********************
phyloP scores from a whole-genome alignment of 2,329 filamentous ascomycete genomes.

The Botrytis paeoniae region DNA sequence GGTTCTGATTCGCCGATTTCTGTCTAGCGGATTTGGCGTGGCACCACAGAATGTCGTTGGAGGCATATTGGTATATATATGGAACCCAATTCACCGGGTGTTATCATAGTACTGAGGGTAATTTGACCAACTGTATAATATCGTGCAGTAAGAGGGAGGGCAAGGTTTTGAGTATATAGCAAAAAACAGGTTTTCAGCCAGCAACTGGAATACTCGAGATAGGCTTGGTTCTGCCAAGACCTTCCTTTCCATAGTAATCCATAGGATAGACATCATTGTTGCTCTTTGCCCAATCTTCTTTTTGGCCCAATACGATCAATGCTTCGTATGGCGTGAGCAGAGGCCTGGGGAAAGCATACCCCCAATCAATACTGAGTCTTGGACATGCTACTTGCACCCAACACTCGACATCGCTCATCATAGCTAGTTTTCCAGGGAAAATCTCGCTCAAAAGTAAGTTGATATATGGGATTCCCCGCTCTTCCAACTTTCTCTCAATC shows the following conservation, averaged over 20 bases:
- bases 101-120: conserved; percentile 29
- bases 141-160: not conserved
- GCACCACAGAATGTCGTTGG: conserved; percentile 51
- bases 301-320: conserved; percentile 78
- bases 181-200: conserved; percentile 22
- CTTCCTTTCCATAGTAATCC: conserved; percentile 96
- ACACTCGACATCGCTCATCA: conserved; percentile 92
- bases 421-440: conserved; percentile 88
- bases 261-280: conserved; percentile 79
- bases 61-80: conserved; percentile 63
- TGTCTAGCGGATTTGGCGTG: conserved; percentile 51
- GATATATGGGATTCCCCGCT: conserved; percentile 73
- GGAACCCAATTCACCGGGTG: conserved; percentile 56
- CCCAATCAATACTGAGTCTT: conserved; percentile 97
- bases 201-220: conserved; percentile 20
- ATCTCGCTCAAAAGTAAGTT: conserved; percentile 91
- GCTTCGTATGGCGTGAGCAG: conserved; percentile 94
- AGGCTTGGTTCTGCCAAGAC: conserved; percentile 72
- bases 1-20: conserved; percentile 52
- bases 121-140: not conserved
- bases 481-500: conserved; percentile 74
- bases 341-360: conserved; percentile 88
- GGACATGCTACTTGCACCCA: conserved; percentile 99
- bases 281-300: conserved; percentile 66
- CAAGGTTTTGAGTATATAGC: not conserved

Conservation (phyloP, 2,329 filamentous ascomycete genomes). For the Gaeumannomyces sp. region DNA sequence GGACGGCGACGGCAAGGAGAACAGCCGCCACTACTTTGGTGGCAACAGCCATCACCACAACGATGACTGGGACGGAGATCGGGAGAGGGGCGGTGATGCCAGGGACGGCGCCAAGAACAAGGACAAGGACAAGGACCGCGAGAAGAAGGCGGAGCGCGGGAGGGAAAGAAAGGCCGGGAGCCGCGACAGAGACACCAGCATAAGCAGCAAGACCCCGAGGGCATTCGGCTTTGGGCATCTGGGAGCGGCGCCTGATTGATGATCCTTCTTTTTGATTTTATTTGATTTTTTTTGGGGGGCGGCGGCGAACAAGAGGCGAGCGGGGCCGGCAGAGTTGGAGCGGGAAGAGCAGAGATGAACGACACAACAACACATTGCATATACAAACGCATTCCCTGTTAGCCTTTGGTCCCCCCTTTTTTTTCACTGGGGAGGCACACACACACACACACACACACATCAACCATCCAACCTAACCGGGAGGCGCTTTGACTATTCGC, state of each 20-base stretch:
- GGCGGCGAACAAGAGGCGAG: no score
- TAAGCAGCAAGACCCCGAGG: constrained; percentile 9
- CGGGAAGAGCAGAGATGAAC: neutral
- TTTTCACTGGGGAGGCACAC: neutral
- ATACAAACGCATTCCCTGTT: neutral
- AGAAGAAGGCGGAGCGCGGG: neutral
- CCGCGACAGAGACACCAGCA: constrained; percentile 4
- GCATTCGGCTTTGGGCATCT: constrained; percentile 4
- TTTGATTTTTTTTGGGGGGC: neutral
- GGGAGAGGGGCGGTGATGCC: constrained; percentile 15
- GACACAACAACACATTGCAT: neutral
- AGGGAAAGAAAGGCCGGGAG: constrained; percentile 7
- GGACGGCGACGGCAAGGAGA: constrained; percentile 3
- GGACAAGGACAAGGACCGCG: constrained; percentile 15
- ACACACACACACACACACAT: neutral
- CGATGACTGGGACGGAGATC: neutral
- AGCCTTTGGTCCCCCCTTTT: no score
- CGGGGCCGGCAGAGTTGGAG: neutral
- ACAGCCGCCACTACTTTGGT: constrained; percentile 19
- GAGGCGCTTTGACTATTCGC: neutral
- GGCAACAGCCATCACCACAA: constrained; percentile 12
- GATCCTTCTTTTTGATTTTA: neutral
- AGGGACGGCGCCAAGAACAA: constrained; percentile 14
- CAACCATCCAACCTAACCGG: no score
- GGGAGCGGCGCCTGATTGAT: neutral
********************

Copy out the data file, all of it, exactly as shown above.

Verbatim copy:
phyloP scores from a whole-genome alignment of 2,329 filamentous ascomycete genomes.

The Botrytis paeoniae region DNA sequence GGTTCTGATTCGCCGATTTCTGTCTAGCGGATTTGGCGTGGCACCACAGAATGTCGTTGGAGGCATATTGGTATATATATGGAACCCAATTCACCGGGTGTTATCATAGTACTGAGGGTAATTTGACCAACTGTATAATATCGTGCAGTAAGAGGGAGGGCAAGGTTTTGAGTATATAGCAAAAAACAGGTTTTCAGCCAGCAACTGGAATACTCGAGATAGGCTTGGTTCTGCCAAGACCTTCCTTTCCATAGTAATCCATAGGATAGACATCATTGTTGCTCTTTGCCCAATCTTCTTTTTGGCCCAATACGATCAATGCTTCGTATGGCGTGAGCAGAGGCCTGGGGAAAGCATACCCCCAATCAATACTGAGTCTTGGACATGCTACTTGCACCCAACACTCGACATCGCTCATCATAGCTAGTTTTCCAGGGAAAATCTCGCTCAAAAGTAAGTTGATATATGGGATTCCCCGCTCTTCCAACTTTCTCTCAATC shows the following conservation, averaged over 20 bases:
- bases 101-120: conserved; percentile 29
- bases 141-160: not conserved
- GCACCACAGAATGTCGTTGG: conserved; percentile 51
- bases 301-320: conserved; percentile 78
- bases 181-200: conserved; percentile 22
- CTTCCTTTCCATAGTAATCC: conserved; percentile 96
- ACACTCGACATCGCTCATCA: conserved; percentile 92
- bases 421-440: conserved; percentile 88
- bases 261-280: conserved; percentile 79
- bases 61-80: conserved; percentile 63
- TGTCTAGCGGATTTGGCGTG: conserved; percentile 51
- GATATATGGGATTCCCCGCT: conserved; percentile 73
- GGAACCCAATTCACCGGGTG: conserved; percentile 56
- CCCAATCAATACTGAGTCTT: conserved; percentile 97
- bases 201-220: conserved; percentile 20
- ATCTCGCTCAAAAGTAAGTT: conserved; percentile 91
- GCTTCGTATGGCGTGAGCAG: conserved; percentile 94
- AGGCTTGGTTCTGCCAAGAC: conserved; percentile 72
- bases 1-20: conserved; percentile 52
- bases 121-140: not conserved
- bases 481-500: conserved; percentile 74
- bases 341-360: conserved; percentile 88
- GGACATGCTACTTGCACCCA: conserved; percentile 99
- bases 281-300: conserved; percentile 66
- CAAGGTTTTGAGTATATAGC: not conserved

Conservation (phyloP, 2,329 filamentous ascomycete genomes). For the Gaeumannomyces sp. region DNA sequence GGACGGCGACGGCAAGGAGAACAGCCGCCACTACTTTGGTGGCAACAGCCATCACCACAACGATGACTGGGACGGAGATCGGGAGAGGGGCGGTGATGCCAGGGACGGCGCCAAGAACAAGGACAAGGACAAGGACCGCGAGAAGAAGGCGGAGCGCGGGAGGGAAAGAAAGGCCGGGAGCCGCGACAGAGACACCAGCATAAGCAGCAAGACCCCGAGGGCATTCGGCTTTGGGCATCTGGGAGCGGCGCCTGATTGATGATCCTTCTTTTTGATTTTATTTGATTTTTTTTGGGGGGCGGCGGCGAACAAGAGGCGAGCGGGGCCGGCAGAGTTGGAGCGGGAAGAGCAGAGATGAACGACACAACAACACATTGCATATACAAACGCATTCCCTGTTAGCCTTTGGTCCCCCCTTTTTTTTCACTGGGGAGGCACACACACACACACACACACACATCAACCATCCAACCTAACCGGGAGGCGCTTTGACTATTCGC, state of each 20-base stretch:
- GGCGGCGAACAAGAGGCGAG: no score
- TAAGCAGCAAGACCCCGAGG: constrained; percentile 9
- CGGGAAGAGCAGAGATGAAC: neutral
- TTTTCACTGGGGAGGCACAC: neutral
- ATACAAACGCATTCCCTGTT: neutral
- AGAAGAAGGCGGAGCGCGGG: neutral
- CCGCGACAGAGACACCAGCA: constrained; percentile 4
- GCATTCGGCTTTGGGCATCT: constrained; percentile 4
- TTTGATTTTTTTTGGGGGGC: neutral
- GGGAGAGGGGCGGTGATGCC: constrained; percentile 15
- GACACAACAACACATTGCAT: neutral
- AGGGAAAGAAAGGCCGGGAG: constrained; percentile 7
- GGACGGCGACGGCAAGGAGA: constrained; percentile 3
- GGACAAGGACAAGGACCGCG: constrained; percentile 15
- ACACACACACACACACACAT: neutral
- CGATGACTGGGACGGAGATC: neutral
- AGCCTTTGGTCCCCCCTTTT: no score
- CGGGGCCGGCAGAGTTGGAG: neutral
- ACAGCCGCCACTACTTTGGT: constrained; percentile 19
- GAGGCGCTTTGACTATTCGC: neutral
- GGCAACAGCCATCACCACAA: constrained; percentile 12
- GATCCTTCTTTTTGATTTTA: neutral
- AGGGACGGCGCCAAGAACAA: constrained; percentile 14
- CAACCATCCAACCTAACCGG: no score
- GGGAGCGGCGCCTGATTGAT: neutral